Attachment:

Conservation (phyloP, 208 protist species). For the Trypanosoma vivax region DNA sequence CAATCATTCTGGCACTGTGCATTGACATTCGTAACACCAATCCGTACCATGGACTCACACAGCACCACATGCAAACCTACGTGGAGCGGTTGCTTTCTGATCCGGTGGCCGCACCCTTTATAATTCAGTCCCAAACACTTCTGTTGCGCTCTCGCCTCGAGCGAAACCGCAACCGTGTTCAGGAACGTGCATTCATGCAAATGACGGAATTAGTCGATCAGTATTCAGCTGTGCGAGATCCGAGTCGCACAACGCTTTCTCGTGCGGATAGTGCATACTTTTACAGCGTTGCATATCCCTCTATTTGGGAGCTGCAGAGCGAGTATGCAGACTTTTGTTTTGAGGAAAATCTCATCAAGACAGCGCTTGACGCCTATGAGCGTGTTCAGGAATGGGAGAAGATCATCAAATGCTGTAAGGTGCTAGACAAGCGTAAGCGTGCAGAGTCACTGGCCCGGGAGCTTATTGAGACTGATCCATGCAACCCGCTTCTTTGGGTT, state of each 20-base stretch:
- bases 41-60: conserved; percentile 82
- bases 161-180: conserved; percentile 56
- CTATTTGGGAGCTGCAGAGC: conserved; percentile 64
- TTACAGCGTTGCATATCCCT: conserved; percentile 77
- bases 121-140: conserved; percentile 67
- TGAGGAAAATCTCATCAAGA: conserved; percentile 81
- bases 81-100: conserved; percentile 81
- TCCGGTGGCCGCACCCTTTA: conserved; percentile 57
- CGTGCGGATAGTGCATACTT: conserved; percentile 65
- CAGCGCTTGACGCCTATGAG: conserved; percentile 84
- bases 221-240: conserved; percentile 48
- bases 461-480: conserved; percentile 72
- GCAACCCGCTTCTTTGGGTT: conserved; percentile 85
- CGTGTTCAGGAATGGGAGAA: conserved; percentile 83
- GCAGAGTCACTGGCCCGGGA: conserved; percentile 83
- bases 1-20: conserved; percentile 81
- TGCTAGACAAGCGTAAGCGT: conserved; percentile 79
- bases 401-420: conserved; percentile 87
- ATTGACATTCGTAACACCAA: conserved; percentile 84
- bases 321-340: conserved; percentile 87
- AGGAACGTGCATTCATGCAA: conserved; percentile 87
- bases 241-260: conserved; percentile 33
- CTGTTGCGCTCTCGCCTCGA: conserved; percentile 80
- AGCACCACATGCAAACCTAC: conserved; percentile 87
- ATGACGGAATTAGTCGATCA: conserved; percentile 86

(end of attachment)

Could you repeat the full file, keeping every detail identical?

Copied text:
Conservation (phyloP, 208 protist species). For the Trypanosoma vivax region DNA sequence CAATCATTCTGGCACTGTGCATTGACATTCGTAACACCAATCCGTACCATGGACTCACACAGCACCACATGCAAACCTACGTGGAGCGGTTGCTTTCTGATCCGGTGGCCGCACCCTTTATAATTCAGTCCCAAACACTTCTGTTGCGCTCTCGCCTCGAGCGAAACCGCAACCGTGTTCAGGAACGTGCATTCATGCAAATGACGGAATTAGTCGATCAGTATTCAGCTGTGCGAGATCCGAGTCGCACAACGCTTTCTCGTGCGGATAGTGCATACTTTTACAGCGTTGCATATCCCTCTATTTGGGAGCTGCAGAGCGAGTATGCAGACTTTTGTTTTGAGGAAAATCTCATCAAGACAGCGCTTGACGCCTATGAGCGTGTTCAGGAATGGGAGAAGATCATCAAATGCTGTAAGGTGCTAGACAAGCGTAAGCGTGCAGAGTCACTGGCCCGGGAGCTTATTGAGACTGATCCATGCAACCCGCTTCTTTGGGTT, state of each 20-base stretch:
- bases 41-60: conserved; percentile 82
- bases 161-180: conserved; percentile 56
- CTATTTGGGAGCTGCAGAGC: conserved; percentile 64
- TTACAGCGTTGCATATCCCT: conserved; percentile 77
- bases 121-140: conserved; percentile 67
- TGAGGAAAATCTCATCAAGA: conserved; percentile 81
- bases 81-100: conserved; percentile 81
- TCCGGTGGCCGCACCCTTTA: conserved; percentile 57
- CGTGCGGATAGTGCATACTT: conserved; percentile 65
- CAGCGCTTGACGCCTATGAG: conserved; percentile 84
- bases 221-240: conserved; percentile 48
- bases 461-480: conserved; percentile 72
- GCAACCCGCTTCTTTGGGTT: conserved; percentile 85
- CGTGTTCAGGAATGGGAGAA: conserved; percentile 83
- GCAGAGTCACTGGCCCGGGA: conserved; percentile 83
- bases 1-20: conserved; percentile 81
- TGCTAGACAAGCGTAAGCGT: conserved; percentile 79
- bases 401-420: conserved; percentile 87
- ATTGACATTCGTAACACCAA: conserved; percentile 84
- bases 321-340: conserved; percentile 87
- AGGAACGTGCATTCATGCAA: conserved; percentile 87
- bases 241-260: conserved; percentile 33
- CTGTTGCGCTCTCGCCTCGA: conserved; percentile 80
- AGCACCACATGCAAACCTAC: conserved; percentile 87
- ATGACGGAATTAGTCGATCA: conserved; percentile 86